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'Pinocchio' Review

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September 15, 2022
Tyler Banark
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Yes, Disney's live-action remakes may lack the heart and genuineness of their animated counterparts, but as long as they get the views, the execs at the mouse house could care less about anything else. With Pinocchio being the latest victim of the conglomerate's cash-grabbing strategy, it gives a keen reminder of where the jingle from the opening studio logo comes from. I have no personal connection to the original 1940 film, but I couldn't pass on it with Robert Zemeckis and Tom Hanks attached. Despite their good intentions, Pinocchio is another run-of-the-mill live-action remake of the mouse house that still left no room for creativity.

Hanks is the movie's main selling point as Geppeto, a lonely old clockmaker who wishes for nothing more than a real son in his life and not the titular wooden puppet he made. After making a wish, the wooden boy comes to life and wishes to pursue the dream of becoming a real human boy. Although similar to the source material, Zemeckis' Pinocchio had some new characters, such as Fabiana, her marionette Sabina, and Sofia the seagull. These new characters are nuanced and don't add much to the story, but they never feel unnecessary. None of the characters felt out of place, mainly because this is a remake, and if you know the story, you know what you're in for.

Aside from Hanks, the cast as a whole seemed a bit inconsistent as Joseph Gordon-Levitt's Jiminy Cricket felt odd with him doing a weird voice, while unrecognizable, that creeped me out. Whenever he spoke, I wasn't sure if JGL was trying to do a caricature take on the role or if what he was doing was spot on with what the character was supposed to be. On the other hand, Keegan-Michael Key fit in as Honest John; he brought that energetic charisma from his Key and Peele days, which helped a lot, given the role consists of him being a mischievous fox. Lastly, Luke Evans has a small role as the Pleasure Island coachman. He does a musical number, and that's it. However, after doing this and playing Gaston in the 2017 remake of Beauty and the Beast, I'm convinced that he enjoys doing these lifeless films.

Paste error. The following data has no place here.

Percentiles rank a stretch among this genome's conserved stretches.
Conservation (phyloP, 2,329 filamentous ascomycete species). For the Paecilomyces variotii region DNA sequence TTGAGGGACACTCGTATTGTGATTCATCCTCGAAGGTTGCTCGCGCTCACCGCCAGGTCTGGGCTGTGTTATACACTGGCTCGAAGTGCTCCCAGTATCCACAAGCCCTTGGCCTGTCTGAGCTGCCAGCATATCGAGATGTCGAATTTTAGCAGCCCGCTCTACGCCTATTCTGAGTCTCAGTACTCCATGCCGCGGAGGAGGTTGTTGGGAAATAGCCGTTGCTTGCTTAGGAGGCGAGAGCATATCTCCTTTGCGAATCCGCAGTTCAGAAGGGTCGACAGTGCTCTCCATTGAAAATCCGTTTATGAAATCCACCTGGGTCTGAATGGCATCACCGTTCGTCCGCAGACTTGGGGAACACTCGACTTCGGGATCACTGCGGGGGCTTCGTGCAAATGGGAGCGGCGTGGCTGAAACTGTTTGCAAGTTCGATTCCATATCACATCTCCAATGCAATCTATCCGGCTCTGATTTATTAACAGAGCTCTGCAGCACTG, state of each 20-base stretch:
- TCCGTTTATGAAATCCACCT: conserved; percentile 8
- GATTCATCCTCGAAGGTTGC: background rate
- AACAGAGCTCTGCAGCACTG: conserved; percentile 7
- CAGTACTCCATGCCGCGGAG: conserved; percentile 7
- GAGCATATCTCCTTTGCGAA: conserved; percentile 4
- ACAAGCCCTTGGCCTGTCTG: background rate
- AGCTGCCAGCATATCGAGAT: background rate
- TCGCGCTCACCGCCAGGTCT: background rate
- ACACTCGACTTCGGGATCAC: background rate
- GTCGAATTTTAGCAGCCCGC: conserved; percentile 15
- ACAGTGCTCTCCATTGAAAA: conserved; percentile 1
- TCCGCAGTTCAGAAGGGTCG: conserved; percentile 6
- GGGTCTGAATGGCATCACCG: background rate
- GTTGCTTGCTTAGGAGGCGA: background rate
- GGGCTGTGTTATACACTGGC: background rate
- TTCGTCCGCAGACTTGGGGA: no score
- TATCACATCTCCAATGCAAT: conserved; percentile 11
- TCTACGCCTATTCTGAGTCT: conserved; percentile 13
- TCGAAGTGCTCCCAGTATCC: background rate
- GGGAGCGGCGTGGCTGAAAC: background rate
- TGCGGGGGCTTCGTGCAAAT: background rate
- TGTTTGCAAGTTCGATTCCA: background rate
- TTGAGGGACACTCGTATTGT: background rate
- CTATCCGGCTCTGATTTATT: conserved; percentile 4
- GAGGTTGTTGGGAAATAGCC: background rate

The movie's effects are worth mentioning, as this movie is a massive CGI fest. If I had a dollar for every shot in this film that I could tell was from a green screen, I'd have a fortune. Whether it was kids sliding down a mountain of candy or seeing fake water splash into Hanks' face, the effects were distracting as they could easily take viewers out of the movie. The worst part about it was anytime Pinocchio had a close-up; he looked like a cartoon character in the worst way possible. The good thing about the effects here is that they don't seem reminiscent of the motion capture from two Zemeckis films from the 2000s resembling the uncanny valley: 2004's The Polar Express and 2009's A Christmas Carol.

Finally, it's been occurring to me that Zemeckis seems like a director that's way beyond his prime and needs to call it quits. I think he's only made one movie since Cast Away that I'd consider be solid, and that was 2015's The Walk. I know he didn't mean any poor intentions to Pinocchio, but when he's making a film such as this for a studio like Disney, one would think he'd be allowed to take some creative liberties. Unfortunately, this is not the case here, and it shows. The only time I felt this wasn't the case was during the finale, Gepetto gave a mini-monologue, and it hit hard enough to the point where it drove me to tears. To make matters worse, Disney has some unnecessary Easter eggs and callbacks to other films sprinkled throughout that are cringe-worthy.

Overall, Pinocchio is a remake not worth the time and energy to watch. Unless that is if you're a fan of the original and want to watch it for nostalgia. It may be released only on Disney+, which is pretty deserving, given how much quality and substance this movie lacks.

You can follow Tyler and read more of his thoughts on movies here.

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